# Divide and conquer Philip II of Macedon Divide and conquer 1) - PowerPoint PPT Presentation

## Divide and conquer Philip II of Macedon Divide and conquer 1) Divide your problem into subproblems 2) Solve the subproblems recursively, that is, run the same algorithm on the subproblems (when the subproblems are very small, solve them from

1. odd-even-merge(A[0..n-1]); { if n = 2 then compare-exchange(0,1); else { odd-even-merge(A[0,2 .. n-2]); //even subsequence odd-even-merge(A[1,3,5 .. n-1]); //odd subsequence for i ∈ {1,3,5, … n-1} do compare-exchange(i, i +1); } Compare-exchange(x,y) compares A[x] and A[y] and swaps them if necessary Merges correctly if A[0.. n/2-1] and A[n/2 .. n-1] are sorted

2. odd-even-merge(A[0..n-1]); if n = 2 then compare-exchange(0,1); else odd-even-merge(A[0,2 .. n-2]); odd-even-merge(A[1,3,5 .. n-1]); for i ∈ {1,3,5, … n -1} do compare-exchange(i, i +1); 0-1 principle: If algorithm works correctly on sequences of 0 and 1, then it works correctly on all sequences True when input only accessed through compare-exchange

3. odd-even-merge(A[0..n-1]); if n = 2 then compare-exchange(0,1); else odd-even-merge(A[0,2 .. n-2]); odd-even-merge(A[1,3,5 .. n-1]); for i ∈ {1,3,5, … n -1} do compare-exchange(i, i +1);

4. Analysis of running time T(n) = number of comparisons. T'(n) = number of operations in = 2T(n/2)+ T'(n) . odd-even-merge = 2T'(n/2)+c n = ? Oblivious-Mergesort(A[0..n-1]) odd-even-merge(A[0..n-1]); if n > 1 then if n = 2 then Oblivious-Mergesort(A[0.. n/2-1]); compare-exchange(0,1); Oblivious-Mergesort(A [n/2 .. n-1]); else Odd-even-merge(A[0..n-1]); odd-even-merge(A[0,2 .. n-2]); odd-even-merge(A[1,3,5 .. n-1]); for i ∈ {1,3,5, … n -1} do compare-exchange(i, i +1);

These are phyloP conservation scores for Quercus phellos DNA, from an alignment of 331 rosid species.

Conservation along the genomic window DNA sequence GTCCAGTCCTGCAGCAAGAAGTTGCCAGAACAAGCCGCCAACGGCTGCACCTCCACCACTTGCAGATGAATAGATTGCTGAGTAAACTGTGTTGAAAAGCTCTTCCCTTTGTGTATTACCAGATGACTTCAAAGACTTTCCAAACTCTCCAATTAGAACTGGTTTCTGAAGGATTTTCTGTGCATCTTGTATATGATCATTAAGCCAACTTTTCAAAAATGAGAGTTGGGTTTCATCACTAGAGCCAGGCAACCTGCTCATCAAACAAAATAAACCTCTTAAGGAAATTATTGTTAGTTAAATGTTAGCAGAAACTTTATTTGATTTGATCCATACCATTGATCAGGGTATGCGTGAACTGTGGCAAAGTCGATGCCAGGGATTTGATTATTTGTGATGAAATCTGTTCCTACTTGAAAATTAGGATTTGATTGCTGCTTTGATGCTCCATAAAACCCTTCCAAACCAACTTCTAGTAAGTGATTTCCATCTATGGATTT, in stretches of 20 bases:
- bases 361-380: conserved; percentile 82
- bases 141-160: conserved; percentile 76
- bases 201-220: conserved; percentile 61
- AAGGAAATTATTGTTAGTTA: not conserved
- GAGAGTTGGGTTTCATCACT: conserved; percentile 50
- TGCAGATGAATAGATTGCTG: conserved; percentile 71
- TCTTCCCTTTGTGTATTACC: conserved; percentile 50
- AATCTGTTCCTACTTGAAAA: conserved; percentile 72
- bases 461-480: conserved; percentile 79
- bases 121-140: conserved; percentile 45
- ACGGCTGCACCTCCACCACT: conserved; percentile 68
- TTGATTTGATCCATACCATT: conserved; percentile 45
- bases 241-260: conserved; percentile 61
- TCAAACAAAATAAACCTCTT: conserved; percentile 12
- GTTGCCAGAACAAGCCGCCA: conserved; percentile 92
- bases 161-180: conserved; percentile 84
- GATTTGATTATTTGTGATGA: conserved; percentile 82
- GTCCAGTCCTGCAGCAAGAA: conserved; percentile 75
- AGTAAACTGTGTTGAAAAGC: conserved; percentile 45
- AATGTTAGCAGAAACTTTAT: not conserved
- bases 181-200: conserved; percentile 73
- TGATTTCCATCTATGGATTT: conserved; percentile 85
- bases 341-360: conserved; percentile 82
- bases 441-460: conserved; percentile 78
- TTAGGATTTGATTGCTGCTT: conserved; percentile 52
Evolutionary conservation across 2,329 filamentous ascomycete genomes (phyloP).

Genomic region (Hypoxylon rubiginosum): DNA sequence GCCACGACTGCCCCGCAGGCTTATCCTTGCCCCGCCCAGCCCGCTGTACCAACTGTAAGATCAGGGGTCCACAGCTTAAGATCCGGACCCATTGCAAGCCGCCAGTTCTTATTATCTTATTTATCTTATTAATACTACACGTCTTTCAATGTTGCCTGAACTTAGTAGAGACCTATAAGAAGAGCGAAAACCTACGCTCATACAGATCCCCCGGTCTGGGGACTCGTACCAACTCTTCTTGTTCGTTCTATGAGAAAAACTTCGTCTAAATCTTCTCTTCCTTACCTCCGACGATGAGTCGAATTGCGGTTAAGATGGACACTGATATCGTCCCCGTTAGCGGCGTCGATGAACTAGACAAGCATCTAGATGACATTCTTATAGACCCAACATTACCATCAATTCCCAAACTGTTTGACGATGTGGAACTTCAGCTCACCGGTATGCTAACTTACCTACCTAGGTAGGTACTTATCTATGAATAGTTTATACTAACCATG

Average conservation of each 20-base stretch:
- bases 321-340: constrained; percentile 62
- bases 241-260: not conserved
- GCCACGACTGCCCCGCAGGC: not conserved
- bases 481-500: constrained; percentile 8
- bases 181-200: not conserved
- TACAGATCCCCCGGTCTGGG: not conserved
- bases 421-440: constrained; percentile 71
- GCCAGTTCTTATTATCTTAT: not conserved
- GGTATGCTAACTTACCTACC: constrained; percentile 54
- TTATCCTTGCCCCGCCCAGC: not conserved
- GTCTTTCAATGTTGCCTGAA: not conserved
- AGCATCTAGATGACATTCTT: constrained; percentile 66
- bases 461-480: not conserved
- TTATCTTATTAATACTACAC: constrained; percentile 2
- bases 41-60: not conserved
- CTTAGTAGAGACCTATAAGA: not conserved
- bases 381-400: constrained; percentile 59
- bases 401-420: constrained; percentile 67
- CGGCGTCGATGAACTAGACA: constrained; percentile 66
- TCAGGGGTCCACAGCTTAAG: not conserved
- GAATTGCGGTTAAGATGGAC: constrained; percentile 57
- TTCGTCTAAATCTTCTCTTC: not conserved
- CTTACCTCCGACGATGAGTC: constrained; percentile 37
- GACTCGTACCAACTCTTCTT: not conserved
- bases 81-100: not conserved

5. Analysis of running time T(n) = number of comparisons. T'(n) = number of operations in = 2T(n/2)+ T'(n) odd-even-merge = 2T(n/2)+ O(n log n). = 2T'(n/2)+c n = O(n logn). = ? Oblivious-Mergesort(A[0..n-1]) odd-even-merge(A[0..n-1]); if n > 1 then if n = 2 then Oblivious-Mergesort(A[0.. n/2-1]); compare-exchange(0,1); Oblivious-Mergesort(A [n/2 .. n-1]); else Odd-even-merge(A[0..n-1]); odd-even-merge(A[0,2 .. n-2]); odd-even-merge(A[1,3,5 .. n-1]); for i ∈ {1,3,5, … n -1} do compare-exchange(i, i +1);

6. Analysis of running time T(n) = number of comparisons. = 2T(n/2)+ T'(n) = 2T(n/2)+ O(n log n) = O(n log 2 n). Oblivious-Mergesort(A[0..n-1]) odd-even-merge(A[0..n-1]); if n > 1 then if n = 2 then Oblivious-Mergesort(A[0.. n/2-1]); compare-exchange(0,1); Oblivious-Mergesort(A [n/2 .. n-1]); else Odd-even-merge(A[0..n-1]); odd-even-merge(A[0,2 .. n-2]); odd-even-merge(A[1,3,5 .. n-1]); for i ∈ {1,3,5, … n -1} do compare-exchange(i, i +1);